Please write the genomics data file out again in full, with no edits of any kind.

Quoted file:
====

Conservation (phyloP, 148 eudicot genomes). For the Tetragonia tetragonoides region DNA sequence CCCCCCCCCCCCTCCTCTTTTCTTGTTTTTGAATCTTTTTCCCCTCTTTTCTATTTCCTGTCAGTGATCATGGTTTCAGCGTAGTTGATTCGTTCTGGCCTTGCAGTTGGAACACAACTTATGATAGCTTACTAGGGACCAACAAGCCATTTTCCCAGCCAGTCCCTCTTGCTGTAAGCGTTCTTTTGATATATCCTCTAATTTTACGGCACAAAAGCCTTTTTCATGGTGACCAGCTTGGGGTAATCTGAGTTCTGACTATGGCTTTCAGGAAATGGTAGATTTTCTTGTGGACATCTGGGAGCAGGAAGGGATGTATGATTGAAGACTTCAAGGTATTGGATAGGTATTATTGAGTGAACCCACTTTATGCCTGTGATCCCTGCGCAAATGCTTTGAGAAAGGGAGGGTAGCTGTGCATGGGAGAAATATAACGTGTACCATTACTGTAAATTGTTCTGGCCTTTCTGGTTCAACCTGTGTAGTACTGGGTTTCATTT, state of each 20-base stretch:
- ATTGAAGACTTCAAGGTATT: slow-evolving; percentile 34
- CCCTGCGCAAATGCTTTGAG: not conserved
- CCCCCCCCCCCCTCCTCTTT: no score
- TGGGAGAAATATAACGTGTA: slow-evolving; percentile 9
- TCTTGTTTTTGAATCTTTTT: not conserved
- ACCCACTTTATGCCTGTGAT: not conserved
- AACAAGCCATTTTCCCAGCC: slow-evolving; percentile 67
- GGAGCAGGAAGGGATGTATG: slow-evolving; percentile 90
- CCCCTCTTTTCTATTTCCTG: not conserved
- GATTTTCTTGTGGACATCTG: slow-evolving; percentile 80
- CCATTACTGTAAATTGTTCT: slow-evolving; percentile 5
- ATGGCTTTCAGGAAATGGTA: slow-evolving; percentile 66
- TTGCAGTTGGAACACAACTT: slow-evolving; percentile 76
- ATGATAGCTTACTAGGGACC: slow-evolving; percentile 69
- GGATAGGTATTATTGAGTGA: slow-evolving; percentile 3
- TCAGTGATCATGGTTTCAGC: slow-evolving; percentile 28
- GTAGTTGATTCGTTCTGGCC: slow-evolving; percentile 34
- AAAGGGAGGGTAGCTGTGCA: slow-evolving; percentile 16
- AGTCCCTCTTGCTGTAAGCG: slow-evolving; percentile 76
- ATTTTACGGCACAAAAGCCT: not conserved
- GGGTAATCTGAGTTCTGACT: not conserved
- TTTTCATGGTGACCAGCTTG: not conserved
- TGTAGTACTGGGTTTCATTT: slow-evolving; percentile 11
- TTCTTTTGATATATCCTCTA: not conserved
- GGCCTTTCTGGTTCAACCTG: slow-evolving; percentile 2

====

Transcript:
Conservation (phyloP, 148 eudicot genomes). For the Tetragonia tetragonoides region DNA sequence CCCCCCCCCCCCTCCTCTTTTCTTGTTTTTGAATCTTTTTCCCCTCTTTTCTATTTCCTGTCAGTGATCATGGTTTCAGCGTAGTTGATTCGTTCTGGCCTTGCAGTTGGAACACAACTTATGATAGCTTACTAGGGACCAACAAGCCATTTTCCCAGCCAGTCCCTCTTGCTGTAAGCGTTCTTTTGATATATCCTCTAATTTTACGGCACAAAAGCCTTTTTCATGGTGACCAGCTTGGGGTAATCTGAGTTCTGACTATGGCTTTCAGGAAATGGTAGATTTTCTTGTGGACATCTGGGAGCAGGAAGGGATGTATGATTGAAGACTTCAAGGTATTGGATAGGTATTATTGAGTGAACCCACTTTATGCCTGTGATCCCTGCGCAAATGCTTTGAGAAAGGGAGGGTAGCTGTGCATGGGAGAAATATAACGTGTACCATTACTGTAAATTGTTCTGGCCTTTCTGGTTCAACCTGTGTAGTACTGGGTTTCATTT, state of each 20-base stretch:
- ATTGAAGACTTCAAGGTATT: slow-evolving; percentile 34
- CCCTGCGCAAATGCTTTGAG: not conserved
- CCCCCCCCCCCCTCCTCTTT: no score
- TGGGAGAAATATAACGTGTA: slow-evolving; percentile 9
- TCTTGTTTTTGAATCTTTTT: not conserved
- ACCCACTTTATGCCTGTGAT: not conserved
- AACAAGCCATTTTCCCAGCC: slow-evolving; percentile 67
- GGAGCAGGAAGGGATGTATG: slow-evolving; percentile 90
- CCCCTCTTTTCTATTTCCTG: not conserved
- GATTTTCTTGTGGACATCTG: slow-evolving; percentile 80
- CCATTACTGTAAATTGTTCT: slow-evolving; percentile 5
- ATGGCTTTCAGGAAATGGTA: slow-evolving; percentile 66
- TTGCAGTTGGAACACAACTT: slow-evolving; percentile 76
- ATGATAGCTTACTAGGGACC: slow-evolving; percentile 69
- GGATAGGTATTATTGAGTGA: slow-evolving; percentile 3
- TCAGTGATCATGGTTTCAGC: slow-evolving; percentile 28
- GTAGTTGATTCGTTCTGGCC: slow-evolving; percentile 34
- AAAGGGAGGGTAGCTGTGCA: slow-evolving; percentile 16
- AGTCCCTCTTGCTGTAAGCG: slow-evolving; percentile 76
- ATTTTACGGCACAAAAGCCT: not conserved
- GGGTAATCTGAGTTCTGACT: not conserved
- TTTTCATGGTGACCAGCTTG: not conserved
- TGTAGTACTGGGTTTCATTT: slow-evolving; percentile 11
- TTCTTTTGATATATCCTCTA: not conserved
- GGCCTTTCTGGTTCAACCTG: slow-evolving; percentile 2